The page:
In college, Zach Appelman heard voices. And they convinced him that he was on the right track. They came to him through speakers and ear buds: the honeyed sounds of great Shakespeareans, actors such as Lawrence Olivier and John Gielgud, reciting — sometimes singing, in that master-
thespian manner — the poetry of “Hamlet” or “Macbeth.” They imparted to an eager young acting student at a library carrel an understanding of the legacy of a great oratorical tradition.
“I could spend hours listening to their recorded performances,” Appelman said recently, in a coffee shop on Capitol Hill. “I think there’s a lot to learn from them. They weren’t afraid to make the language as big as it needed to be. Because you can’t pretend you’re not speaking it in verse.”
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Appelman’s reverence for those vanished voices is clear the moment he opens his mouth on the Folger Theatre stage as the title character in “Henry V,” the role he wraps up this weekend, in what has become the highest-grossing production in Folger history. A significant share of the credit belongs, of course, to director Robert Richmond and the robust supporting cast he’s assembled in the fine production he conceived. But it is also fair to say that the show would not be half as watchable without the contribution of a lead player who, at the tender age of 27, reveals himself to be a classical theater star.
Richmond and Folger managed to locate that rarest of stage breeds: the contemporary actor who, through both technique and presence, can carry a Shakespeare play. “He came in and knocked it out of the park,” Richmond said of Appelman’s New York audition. “He asked if I wanted to hear it with an English or American accent. He looked like Henry V and stood there and had a charisma and physical bearing. Doesn’t happen very often. I was all aquiver. I couldn’t focus for the rest of the day.”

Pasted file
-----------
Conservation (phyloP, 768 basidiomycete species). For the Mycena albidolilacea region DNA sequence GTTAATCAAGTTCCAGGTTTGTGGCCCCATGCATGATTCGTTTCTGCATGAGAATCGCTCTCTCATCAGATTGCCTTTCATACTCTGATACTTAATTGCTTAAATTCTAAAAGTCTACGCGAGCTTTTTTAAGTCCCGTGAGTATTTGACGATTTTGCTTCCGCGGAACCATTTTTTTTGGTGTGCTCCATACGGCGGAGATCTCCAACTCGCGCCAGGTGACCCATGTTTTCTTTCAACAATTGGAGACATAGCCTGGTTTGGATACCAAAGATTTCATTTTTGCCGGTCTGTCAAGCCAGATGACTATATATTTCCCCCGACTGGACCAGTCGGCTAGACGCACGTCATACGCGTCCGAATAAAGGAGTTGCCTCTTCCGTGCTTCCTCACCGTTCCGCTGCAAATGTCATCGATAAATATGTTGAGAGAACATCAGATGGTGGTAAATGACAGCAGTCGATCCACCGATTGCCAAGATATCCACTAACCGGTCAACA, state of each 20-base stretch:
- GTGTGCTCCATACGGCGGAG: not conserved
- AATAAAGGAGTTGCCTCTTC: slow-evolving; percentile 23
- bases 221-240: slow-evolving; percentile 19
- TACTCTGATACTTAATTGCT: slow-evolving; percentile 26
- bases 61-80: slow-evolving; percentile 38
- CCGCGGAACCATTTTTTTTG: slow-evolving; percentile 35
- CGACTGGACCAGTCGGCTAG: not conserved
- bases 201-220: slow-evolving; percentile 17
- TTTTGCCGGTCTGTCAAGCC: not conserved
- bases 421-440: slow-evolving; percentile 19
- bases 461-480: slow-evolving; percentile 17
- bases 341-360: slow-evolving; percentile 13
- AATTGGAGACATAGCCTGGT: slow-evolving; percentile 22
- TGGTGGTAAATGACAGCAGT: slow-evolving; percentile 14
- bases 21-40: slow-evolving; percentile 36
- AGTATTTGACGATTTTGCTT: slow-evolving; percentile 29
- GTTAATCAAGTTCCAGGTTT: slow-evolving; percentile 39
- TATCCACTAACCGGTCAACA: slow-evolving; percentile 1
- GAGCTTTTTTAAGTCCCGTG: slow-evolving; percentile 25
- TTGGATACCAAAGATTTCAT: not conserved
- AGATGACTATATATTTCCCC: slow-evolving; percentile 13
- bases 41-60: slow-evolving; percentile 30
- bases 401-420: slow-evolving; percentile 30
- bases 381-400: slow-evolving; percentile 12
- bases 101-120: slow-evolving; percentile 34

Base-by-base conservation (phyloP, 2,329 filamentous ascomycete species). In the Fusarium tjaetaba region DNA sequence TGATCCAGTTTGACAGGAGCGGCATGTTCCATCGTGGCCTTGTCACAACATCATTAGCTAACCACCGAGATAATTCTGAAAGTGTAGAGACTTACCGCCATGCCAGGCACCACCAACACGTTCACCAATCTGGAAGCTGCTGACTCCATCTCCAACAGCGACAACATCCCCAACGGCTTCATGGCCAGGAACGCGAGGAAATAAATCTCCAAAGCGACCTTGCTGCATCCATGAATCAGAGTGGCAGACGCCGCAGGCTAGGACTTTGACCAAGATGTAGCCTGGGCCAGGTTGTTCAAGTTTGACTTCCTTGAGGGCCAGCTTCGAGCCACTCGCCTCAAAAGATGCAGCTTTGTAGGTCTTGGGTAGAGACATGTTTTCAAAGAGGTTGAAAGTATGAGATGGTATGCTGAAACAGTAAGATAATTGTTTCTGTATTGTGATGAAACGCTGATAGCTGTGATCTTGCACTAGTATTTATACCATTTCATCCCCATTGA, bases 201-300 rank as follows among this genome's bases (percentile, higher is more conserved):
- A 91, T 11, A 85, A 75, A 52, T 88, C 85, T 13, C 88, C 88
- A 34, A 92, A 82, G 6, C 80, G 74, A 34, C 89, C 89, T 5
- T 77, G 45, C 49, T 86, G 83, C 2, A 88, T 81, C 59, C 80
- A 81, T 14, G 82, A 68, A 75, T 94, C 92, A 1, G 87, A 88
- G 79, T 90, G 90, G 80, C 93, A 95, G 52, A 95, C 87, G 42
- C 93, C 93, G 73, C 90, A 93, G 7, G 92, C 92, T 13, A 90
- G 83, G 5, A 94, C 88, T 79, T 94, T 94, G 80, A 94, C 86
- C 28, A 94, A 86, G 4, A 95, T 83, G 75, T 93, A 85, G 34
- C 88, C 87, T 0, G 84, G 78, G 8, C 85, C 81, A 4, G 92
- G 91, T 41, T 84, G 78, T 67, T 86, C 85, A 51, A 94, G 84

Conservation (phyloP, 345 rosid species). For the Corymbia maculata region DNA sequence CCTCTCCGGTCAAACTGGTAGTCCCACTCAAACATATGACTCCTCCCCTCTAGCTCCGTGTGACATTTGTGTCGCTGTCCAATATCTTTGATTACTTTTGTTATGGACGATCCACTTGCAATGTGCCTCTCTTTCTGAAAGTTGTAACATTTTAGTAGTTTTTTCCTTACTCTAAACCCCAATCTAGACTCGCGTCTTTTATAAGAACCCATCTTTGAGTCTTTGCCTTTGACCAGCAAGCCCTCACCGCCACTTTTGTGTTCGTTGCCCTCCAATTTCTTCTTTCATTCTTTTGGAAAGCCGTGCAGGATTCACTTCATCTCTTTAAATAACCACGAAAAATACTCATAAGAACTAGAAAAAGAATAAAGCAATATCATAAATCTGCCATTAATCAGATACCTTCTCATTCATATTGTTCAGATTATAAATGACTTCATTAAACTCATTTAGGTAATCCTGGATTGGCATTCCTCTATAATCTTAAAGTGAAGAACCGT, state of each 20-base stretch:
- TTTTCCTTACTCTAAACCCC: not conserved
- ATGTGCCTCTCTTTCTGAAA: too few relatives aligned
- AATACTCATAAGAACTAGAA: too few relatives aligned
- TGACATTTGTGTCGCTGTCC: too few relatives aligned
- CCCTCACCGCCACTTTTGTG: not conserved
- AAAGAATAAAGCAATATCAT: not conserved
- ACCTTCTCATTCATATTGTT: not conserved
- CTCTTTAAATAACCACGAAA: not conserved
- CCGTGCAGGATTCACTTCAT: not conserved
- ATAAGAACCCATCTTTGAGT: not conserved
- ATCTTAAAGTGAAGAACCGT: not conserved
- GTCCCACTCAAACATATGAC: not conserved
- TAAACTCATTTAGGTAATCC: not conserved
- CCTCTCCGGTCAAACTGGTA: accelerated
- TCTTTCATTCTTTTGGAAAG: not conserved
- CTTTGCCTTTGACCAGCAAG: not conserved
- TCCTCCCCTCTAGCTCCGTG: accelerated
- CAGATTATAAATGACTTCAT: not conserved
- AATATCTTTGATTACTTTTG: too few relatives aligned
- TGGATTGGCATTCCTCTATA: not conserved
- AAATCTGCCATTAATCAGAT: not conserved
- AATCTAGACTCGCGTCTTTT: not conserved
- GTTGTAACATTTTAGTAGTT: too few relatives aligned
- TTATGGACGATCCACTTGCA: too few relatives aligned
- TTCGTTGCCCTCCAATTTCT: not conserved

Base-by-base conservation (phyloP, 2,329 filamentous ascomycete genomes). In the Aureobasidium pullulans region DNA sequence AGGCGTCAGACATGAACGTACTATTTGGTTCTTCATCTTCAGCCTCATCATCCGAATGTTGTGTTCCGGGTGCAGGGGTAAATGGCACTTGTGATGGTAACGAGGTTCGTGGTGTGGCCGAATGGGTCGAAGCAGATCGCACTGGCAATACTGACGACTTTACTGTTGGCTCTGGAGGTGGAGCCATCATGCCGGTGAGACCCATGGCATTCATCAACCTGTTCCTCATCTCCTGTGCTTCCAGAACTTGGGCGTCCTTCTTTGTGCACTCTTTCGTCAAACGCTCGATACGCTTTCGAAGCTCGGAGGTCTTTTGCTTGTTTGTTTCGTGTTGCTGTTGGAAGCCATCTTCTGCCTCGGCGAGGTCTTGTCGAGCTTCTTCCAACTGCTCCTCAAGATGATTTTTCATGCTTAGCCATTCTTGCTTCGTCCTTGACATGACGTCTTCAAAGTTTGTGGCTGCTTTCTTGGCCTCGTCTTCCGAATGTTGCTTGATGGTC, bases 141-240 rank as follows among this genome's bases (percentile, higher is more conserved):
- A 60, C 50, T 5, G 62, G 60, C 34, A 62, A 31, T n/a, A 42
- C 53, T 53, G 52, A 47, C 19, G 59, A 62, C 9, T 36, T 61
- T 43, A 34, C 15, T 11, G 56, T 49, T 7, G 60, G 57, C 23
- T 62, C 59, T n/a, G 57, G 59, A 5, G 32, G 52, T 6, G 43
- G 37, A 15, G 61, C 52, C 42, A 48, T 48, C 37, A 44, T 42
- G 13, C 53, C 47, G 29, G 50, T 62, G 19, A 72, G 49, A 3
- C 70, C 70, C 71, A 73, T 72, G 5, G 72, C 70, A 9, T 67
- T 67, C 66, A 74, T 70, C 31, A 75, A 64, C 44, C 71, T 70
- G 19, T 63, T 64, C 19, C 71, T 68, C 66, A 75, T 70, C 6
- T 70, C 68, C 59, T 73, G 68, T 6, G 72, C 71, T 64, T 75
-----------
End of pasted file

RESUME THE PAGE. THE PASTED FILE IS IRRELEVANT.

Richmond’s account of his visceral response isn’t surprising. It’s not only directors who can tell you how wide apart are the instances in which an actor takes on one of the monumental Shakespeare roles and creates a towering impression. Even in a town as Shakespeare-conscious as Washington, with at least five companies — traditional, movement-based and experimental — giving their interpretations of the canon on a regular basis, the encounters with anything close to greatness in those big, career-defining roles are few.
As truly complete performances in the top-of-the-mount parts, one summons memories of a small bushelful of D.C. evenings, at Shakespeare Theatre Company and Folger: Michael Hayden in “Richard II”; Ian Merrill Peakes as Macbeth; Patrick Page’s Iago; Holly Twyford playing Viola; Stacy Keach as Lear; Wallace Acton’s Richard III, Mark Nelson’s Shylock, Suzanne Bertish as Cleopatra.
Add to these, now, Zach Appelman in “Henry V.” What these performances share is a generosity of intellect, one that is fully accessible to an audience, and an embrace of the grandeur — without seeming showily grand — of Shakespeare’s greatest tragic, comic and historical characters.